The Euphrates Shield and Olive Branch operations were a military success – but there is growing evidence that Ankara is losing the peace.
Turkey’s Euphrates Shield and Olive Branch operations – which united a number of Free Syrian Army rebel groups to fight both ISIS and Kurdish forces controlling territory near Turkey’s border – were a notable military success for Ankara. ISIS was expelled from around 2,000 square kilometres of territory, and Kurdish forces were prevented from establishing a Kurdish-controlled entity in Afrin as they had in Raqqa and Hasakeh.
But what has been a military victory has been a social failure. The areas captured by these operations are suffering from a breakdown in security and growing social problems, creating a threat to Turkey’s strategic interests.
The security problem pairs increasingly lawless areas – where there is a proliferation of weapons, theft and indiscriminate shootings – with abuse by security forces, who frequently conduct arbitrary arrests on fabricated charges. In addition, police agencies are unable to control rebel groups who abuse their position out of fear of revenge attacks. Turkish regular forces cannot intervene because they it is difficult for them to deploy on a large-scale basis, as their presence is limited to military barracks outside the cities.
Not all of this is reported. Media close to the opposition are wary of covering these types of abuses out of fear that they bolster the Assad regime’s message that their opponents are corrupt. In addition, many of these outlets are based in Turkey, which is in the midst of tightening restrictions on the media and political dissent. In recent days, a Syrian doctor who criticized President Recep Tayyip Erdogan was sentenced to five years in prison and made to pay a fine.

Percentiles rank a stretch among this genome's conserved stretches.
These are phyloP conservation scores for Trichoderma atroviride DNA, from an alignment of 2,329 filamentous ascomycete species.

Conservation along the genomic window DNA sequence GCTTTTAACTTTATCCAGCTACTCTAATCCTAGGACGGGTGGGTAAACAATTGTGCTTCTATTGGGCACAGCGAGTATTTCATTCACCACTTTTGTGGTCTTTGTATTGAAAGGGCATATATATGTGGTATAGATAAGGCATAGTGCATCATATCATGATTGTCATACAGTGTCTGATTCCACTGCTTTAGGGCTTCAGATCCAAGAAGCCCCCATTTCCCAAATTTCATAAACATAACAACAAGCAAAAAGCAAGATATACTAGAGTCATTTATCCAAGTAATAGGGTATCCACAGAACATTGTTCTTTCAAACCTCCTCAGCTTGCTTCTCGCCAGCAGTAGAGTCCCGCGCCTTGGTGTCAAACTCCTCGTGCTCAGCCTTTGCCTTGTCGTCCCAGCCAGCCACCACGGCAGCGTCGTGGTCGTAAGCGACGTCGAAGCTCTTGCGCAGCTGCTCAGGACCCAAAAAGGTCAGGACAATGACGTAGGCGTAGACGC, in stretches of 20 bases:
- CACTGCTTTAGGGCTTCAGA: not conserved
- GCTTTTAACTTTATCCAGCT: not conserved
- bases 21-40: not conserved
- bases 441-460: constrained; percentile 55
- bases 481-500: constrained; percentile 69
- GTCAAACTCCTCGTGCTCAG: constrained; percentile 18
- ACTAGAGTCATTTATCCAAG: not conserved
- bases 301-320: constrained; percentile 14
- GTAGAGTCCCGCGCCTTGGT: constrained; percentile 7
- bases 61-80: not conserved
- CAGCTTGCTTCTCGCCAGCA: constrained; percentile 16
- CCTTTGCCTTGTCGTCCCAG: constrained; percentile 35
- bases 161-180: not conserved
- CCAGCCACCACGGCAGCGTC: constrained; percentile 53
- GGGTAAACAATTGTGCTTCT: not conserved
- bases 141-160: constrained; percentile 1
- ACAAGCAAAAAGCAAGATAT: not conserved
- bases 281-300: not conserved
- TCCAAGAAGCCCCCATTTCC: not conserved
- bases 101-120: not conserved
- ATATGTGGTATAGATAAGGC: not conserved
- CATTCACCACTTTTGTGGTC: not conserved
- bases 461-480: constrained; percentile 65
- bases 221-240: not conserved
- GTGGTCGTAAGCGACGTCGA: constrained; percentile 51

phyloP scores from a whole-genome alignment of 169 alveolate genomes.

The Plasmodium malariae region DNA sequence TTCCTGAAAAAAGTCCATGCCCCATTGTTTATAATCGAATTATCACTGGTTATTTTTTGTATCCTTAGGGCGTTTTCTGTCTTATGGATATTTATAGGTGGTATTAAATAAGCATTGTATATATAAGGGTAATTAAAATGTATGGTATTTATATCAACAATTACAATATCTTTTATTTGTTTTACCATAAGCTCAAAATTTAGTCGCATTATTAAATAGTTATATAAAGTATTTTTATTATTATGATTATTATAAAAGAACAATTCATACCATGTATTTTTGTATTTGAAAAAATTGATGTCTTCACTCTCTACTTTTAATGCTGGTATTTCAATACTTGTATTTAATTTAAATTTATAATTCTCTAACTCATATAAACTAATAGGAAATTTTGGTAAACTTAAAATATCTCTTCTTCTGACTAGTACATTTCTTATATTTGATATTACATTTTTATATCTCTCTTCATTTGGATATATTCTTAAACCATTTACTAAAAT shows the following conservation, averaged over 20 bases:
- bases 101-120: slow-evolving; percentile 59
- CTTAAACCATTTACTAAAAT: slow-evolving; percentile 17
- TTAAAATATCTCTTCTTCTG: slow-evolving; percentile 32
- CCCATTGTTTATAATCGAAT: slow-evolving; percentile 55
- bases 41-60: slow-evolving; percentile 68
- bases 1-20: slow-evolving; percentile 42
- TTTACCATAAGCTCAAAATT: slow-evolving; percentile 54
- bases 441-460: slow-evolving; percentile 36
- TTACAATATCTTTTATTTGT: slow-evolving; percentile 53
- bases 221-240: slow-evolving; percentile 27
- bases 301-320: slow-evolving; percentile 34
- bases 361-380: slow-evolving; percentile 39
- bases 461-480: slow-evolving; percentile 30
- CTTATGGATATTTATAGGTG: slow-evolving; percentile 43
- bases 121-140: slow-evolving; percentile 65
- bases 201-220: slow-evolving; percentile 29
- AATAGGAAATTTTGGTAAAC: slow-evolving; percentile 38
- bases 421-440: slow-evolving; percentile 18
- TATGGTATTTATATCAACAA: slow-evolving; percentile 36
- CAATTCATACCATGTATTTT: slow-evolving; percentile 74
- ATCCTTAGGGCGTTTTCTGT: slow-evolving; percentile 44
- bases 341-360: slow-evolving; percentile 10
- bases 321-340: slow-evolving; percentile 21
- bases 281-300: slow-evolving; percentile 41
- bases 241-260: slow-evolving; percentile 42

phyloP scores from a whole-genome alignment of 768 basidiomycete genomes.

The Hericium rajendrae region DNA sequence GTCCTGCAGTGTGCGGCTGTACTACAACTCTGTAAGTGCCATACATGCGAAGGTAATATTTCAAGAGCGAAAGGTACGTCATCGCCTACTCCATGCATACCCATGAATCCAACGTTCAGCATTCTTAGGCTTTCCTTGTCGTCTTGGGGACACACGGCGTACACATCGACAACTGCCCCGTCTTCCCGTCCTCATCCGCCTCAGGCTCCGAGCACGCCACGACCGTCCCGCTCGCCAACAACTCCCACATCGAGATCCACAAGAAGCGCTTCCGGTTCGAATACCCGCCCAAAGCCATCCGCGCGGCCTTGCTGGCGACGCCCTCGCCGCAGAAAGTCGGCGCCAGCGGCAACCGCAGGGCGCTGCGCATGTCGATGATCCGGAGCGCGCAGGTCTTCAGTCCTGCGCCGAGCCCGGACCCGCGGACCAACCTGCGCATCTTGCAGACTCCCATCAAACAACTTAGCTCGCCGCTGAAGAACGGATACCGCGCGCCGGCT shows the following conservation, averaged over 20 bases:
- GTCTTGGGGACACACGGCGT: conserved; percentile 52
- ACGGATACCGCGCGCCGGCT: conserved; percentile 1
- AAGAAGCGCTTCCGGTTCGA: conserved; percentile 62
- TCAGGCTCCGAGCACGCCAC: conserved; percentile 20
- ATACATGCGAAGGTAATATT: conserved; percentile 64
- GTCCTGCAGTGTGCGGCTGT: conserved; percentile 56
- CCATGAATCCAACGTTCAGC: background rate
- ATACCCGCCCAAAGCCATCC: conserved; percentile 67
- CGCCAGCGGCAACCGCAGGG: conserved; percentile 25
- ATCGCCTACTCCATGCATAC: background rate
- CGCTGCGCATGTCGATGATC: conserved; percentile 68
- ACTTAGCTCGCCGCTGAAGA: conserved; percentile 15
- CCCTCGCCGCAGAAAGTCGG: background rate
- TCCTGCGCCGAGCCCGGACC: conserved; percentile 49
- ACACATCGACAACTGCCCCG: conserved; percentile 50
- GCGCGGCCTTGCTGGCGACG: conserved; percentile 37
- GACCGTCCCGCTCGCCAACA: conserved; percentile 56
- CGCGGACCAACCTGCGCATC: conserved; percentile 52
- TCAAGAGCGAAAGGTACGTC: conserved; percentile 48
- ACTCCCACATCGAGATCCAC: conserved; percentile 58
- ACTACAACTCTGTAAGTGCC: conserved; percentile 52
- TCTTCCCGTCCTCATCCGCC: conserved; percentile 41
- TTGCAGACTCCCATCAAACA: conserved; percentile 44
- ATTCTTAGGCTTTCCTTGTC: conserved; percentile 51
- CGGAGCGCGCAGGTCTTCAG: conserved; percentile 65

Police forces in the region are ill-equipped to respond to the violence. Most lack necessary equipment, and some officers have also been given leadership ranks without academic qualifications — some of them do not even hold a complete primary school degree. Coupled with a lack of strong official institutions to hold police forces to account, trust in them is low.
On top of the security issues, there are signs of increasing social strife. There are reports of revenge attacks between tribes and families. Corruption in what passes for official institutions is rampant, with widespread favouritism in employment and the proliferation of forged diplomas.
Action against Kurdish civilians is likely to exacerbate social tensions. After Turkey and the Free Syrian Army factions took control over the Afrin area, the groups allied with Turkey confiscated a large amount of Kurdish property and prevented many residents from returning to their homes under the accusation of belonging to Kurdish political parties. Some groups also confiscated some properties belonging to Kurdish civilians.
Turkey has tried, along with some compliant rebel groups, to restore matters and to put pressure on non-compliant rebel groups to prevent such practices. But if they are unable to put a stop to this phenomenon, it will continue to expand social divisions and ethnic discrimination between Kurds and their Arab neighbours, creating a social environment built on ethnic revenge-taking whose impact could last for generations.
The failure of the Turkish-allied rebel groups to administer the Olive Branch and Euphrates Shield regions is leading Turkey to review its dependence on these groups, whether in Idlib or other parts of northern Syria. Unfortunately for Ankara, they have few other options.
Turkey might prefer, after the fighting stops, for the Syrian regime to administer regions on its border rather than rebel groups. But it fears that the regime cannot be trusted, and is further worried that handing over these areas to regime control would inflame the opinion of Saudi Arabia, which has the power to strengthen the hand of the Kurds elsewhere. Turkey is in an especially difficult position as it recalibrates its other alliances, notably with the United States.
It therefore is forced to keep the card of the rebel groups in its hand for the near future.
Sultan Al Kanj is a Syrian Journalist and researcher born in rural Aleppo. He studied Philosophy at University of Aleppo and worked as a journalist covering Syria since 2012. He writes for Al-Quds Al-Arabi, Arabi 21 and Al Jazeera blogs. He has experience in academic research including philosophical research, history of religious groups, intellectual doctrines, and history of Islamic civilization.